For more information and to arrange a stay, please visit: www.kokodahomestay.com
In every place, people has different culture and tradition, it is admiring that you as a foreigner respect that deeply. I admire how you emphasize their customs and traditions, and you are deserving to get such treatments.
Joseph & Rosie says
Dave, you are almost welcome to Papua New Guinea. Anytime. next time would better organised so that you get to see more of Papua New Guinea. Thank you for putting PNG on the map of your world. Joseph & Rosie at firstname.lastname@example.org, http://www.bullseyelodge.com
Thanks Joseph! Appreciated all your help – I look forward to seeing what Cold Media comes up with. Someone from Madang just wrote me after seeing this piece. Should be coming out in the Travel Longer Magazine as well.
What a wonderful authentic and unvarnished recounting of this place and its people. It’s so good to read a story about such an unusual travel experience, and about living with people who have so much to offer us in terms of life lessons, and are so hospitable. Thanks!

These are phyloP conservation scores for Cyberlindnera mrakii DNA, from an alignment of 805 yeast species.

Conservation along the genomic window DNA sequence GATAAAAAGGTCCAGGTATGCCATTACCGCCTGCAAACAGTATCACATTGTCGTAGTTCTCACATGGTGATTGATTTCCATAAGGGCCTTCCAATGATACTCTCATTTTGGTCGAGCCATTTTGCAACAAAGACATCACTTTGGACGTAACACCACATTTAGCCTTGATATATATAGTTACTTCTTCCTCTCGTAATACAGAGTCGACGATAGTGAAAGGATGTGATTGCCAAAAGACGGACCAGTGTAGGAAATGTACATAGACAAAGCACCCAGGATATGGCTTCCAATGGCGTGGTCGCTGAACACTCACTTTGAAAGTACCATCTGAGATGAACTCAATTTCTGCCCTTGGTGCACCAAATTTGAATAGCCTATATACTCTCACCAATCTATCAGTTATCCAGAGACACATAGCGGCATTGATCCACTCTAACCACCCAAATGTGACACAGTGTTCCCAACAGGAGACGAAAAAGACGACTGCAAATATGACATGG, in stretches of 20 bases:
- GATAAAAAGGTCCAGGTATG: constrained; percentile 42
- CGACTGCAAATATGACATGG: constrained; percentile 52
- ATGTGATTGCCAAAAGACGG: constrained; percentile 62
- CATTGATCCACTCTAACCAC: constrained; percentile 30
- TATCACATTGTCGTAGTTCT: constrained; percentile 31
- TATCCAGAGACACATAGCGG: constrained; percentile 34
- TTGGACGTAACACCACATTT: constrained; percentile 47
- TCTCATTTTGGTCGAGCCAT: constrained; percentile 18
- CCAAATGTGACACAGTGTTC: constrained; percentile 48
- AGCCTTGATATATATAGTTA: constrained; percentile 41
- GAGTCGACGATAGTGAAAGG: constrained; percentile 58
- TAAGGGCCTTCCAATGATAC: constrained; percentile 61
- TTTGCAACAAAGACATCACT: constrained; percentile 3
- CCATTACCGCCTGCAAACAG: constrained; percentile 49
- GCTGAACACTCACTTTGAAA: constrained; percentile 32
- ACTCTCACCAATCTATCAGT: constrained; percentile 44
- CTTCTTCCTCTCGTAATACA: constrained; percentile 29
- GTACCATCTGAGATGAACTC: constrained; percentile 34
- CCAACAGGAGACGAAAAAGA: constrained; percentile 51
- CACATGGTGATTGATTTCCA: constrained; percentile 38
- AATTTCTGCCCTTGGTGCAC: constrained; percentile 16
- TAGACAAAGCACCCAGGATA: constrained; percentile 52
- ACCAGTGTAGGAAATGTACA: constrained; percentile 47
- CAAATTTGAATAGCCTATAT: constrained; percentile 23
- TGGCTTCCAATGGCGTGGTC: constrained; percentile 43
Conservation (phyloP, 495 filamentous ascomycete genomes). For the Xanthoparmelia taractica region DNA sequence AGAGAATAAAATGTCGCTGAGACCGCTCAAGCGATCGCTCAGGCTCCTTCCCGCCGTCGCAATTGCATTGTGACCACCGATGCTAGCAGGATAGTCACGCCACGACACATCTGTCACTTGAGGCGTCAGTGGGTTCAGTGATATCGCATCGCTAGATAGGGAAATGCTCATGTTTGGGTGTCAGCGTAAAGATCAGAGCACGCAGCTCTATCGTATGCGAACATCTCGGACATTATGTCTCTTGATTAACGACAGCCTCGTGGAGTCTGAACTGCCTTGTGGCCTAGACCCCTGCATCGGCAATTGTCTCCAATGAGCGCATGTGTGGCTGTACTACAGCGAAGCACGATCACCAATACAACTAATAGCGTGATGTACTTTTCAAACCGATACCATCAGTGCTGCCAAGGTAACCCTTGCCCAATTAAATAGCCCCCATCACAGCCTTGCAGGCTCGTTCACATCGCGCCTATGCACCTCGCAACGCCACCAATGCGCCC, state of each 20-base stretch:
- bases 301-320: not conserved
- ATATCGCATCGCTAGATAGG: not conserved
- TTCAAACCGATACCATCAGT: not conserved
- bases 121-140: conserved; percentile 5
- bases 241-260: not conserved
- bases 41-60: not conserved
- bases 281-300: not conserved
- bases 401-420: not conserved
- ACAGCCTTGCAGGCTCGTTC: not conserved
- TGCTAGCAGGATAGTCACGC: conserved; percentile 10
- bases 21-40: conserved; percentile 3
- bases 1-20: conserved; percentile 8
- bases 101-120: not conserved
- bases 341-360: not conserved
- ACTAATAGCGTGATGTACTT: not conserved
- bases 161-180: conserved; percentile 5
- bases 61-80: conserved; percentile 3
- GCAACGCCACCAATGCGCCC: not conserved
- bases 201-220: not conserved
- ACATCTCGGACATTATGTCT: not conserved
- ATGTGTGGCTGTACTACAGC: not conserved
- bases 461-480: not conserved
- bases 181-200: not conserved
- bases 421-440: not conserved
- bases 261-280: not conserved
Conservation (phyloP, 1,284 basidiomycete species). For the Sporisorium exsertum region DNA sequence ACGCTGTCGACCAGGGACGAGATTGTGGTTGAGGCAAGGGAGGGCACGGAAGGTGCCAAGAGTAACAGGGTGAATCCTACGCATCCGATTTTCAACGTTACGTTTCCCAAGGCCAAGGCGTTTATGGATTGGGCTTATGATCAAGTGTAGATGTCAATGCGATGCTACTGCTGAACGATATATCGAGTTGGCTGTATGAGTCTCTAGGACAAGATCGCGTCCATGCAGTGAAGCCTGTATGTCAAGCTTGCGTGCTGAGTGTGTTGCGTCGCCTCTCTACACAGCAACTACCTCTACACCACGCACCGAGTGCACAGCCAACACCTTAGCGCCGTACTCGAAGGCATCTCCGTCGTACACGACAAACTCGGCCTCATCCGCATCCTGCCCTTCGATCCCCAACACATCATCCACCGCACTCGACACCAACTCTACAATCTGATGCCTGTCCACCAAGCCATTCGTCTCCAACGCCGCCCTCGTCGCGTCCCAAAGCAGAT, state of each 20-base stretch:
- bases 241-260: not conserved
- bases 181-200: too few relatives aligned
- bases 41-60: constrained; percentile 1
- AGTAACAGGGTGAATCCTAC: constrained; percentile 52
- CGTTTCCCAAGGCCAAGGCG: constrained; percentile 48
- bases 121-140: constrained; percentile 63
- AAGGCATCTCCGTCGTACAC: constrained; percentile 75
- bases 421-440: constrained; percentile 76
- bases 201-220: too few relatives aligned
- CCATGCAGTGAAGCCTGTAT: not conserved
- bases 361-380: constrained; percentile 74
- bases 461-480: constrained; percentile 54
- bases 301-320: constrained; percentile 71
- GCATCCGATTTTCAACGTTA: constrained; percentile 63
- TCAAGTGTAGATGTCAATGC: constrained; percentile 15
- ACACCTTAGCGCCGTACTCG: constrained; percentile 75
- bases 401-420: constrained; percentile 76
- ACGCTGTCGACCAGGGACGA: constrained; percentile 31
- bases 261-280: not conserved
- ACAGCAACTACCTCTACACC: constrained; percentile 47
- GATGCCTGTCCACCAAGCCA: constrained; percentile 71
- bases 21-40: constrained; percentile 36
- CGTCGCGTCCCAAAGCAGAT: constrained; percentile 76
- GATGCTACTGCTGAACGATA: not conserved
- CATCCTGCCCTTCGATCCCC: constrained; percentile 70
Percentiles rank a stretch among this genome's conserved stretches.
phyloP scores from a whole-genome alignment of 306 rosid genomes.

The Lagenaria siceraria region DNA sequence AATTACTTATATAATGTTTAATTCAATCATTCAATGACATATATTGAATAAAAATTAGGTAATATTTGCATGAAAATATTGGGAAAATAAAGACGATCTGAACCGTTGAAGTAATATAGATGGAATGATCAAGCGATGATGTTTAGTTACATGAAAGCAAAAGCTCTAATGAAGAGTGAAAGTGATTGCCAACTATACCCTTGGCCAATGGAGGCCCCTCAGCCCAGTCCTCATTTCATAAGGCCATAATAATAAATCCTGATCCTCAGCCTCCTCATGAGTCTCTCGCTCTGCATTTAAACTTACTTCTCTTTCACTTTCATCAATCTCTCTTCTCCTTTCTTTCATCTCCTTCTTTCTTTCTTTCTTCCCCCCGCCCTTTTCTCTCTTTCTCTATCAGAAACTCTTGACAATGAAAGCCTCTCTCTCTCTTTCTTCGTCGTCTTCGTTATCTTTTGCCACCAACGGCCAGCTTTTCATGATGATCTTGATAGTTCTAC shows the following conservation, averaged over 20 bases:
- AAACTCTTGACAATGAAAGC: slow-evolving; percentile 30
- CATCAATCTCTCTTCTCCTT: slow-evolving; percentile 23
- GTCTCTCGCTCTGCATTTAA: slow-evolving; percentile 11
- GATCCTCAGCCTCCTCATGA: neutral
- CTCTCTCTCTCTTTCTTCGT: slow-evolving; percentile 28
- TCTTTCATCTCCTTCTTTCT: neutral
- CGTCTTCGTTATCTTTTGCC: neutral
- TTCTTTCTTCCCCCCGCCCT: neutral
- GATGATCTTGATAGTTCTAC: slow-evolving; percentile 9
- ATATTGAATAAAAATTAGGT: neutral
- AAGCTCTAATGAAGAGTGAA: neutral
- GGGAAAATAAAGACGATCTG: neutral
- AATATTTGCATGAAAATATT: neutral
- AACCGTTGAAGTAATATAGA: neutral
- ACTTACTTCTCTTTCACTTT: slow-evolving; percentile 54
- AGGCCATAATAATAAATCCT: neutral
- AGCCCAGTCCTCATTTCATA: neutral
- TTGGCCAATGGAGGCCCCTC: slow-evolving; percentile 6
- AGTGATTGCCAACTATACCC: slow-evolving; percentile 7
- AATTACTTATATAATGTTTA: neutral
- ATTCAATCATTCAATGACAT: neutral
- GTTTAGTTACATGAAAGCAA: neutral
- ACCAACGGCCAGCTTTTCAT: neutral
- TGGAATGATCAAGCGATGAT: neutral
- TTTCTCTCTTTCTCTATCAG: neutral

Robin – this was as authentic an experience I’ve had while traveling. The remoteness of this area is certainly part of it – most of the country is only accessible by plane. I hope to return to explore some other areas of the country at some point 🙂
Cool Pictures, guys
sarah jacob says
Lot heard about Papua New Guinea.But never got chance been there ..now after watching your post willing to go there .Nice post !!!
Sarah – yea its harder to visit as an independent traveler – but certainly possible. So much to see from the cultural events, to trekking to prolific wildlife – and then of course the marine life! PNG makes for a good adventure destination – hope you get the chance to visit someday 🙂
Daphne Delisha says
Hi Dave, i do hope you take sometime to return to Papua New Guinea again. This time explore the coastlines fjords, islands and the lush mountain tops of the highlands where if lucky you get to climb our highest mount. Wilhelm..
Looking forward to seeing you again. And trying out the different traditional styled cooking.
Daphne Delisha Kusa
Daphne – I would love to return at some point – the fjords sound intriguing as does climbing Wilhelm!
Timothy Dadi says
Dave, thanks a lot for putting Misima home stay on the world map as I am from Misima I love the beautiful photos of my family members (Seli) and the singing group preparing to sing a welcome song on your arrival at Misima village. Misima is waiting to see you, Bruce and Mark again, I will be the contact person in Port Moresby for the homestay villages, Misima, Foke, Savia and Beleni.
Timothy – absolutely, watching the video again reminds me of the wonderful hospitality we were shown in the villages 🙂
Pietermaritzburg Towing Service says
Wow this is rad just stumbled onto this blog. do you just travel for a living?
Yes, I am on the road much of the year.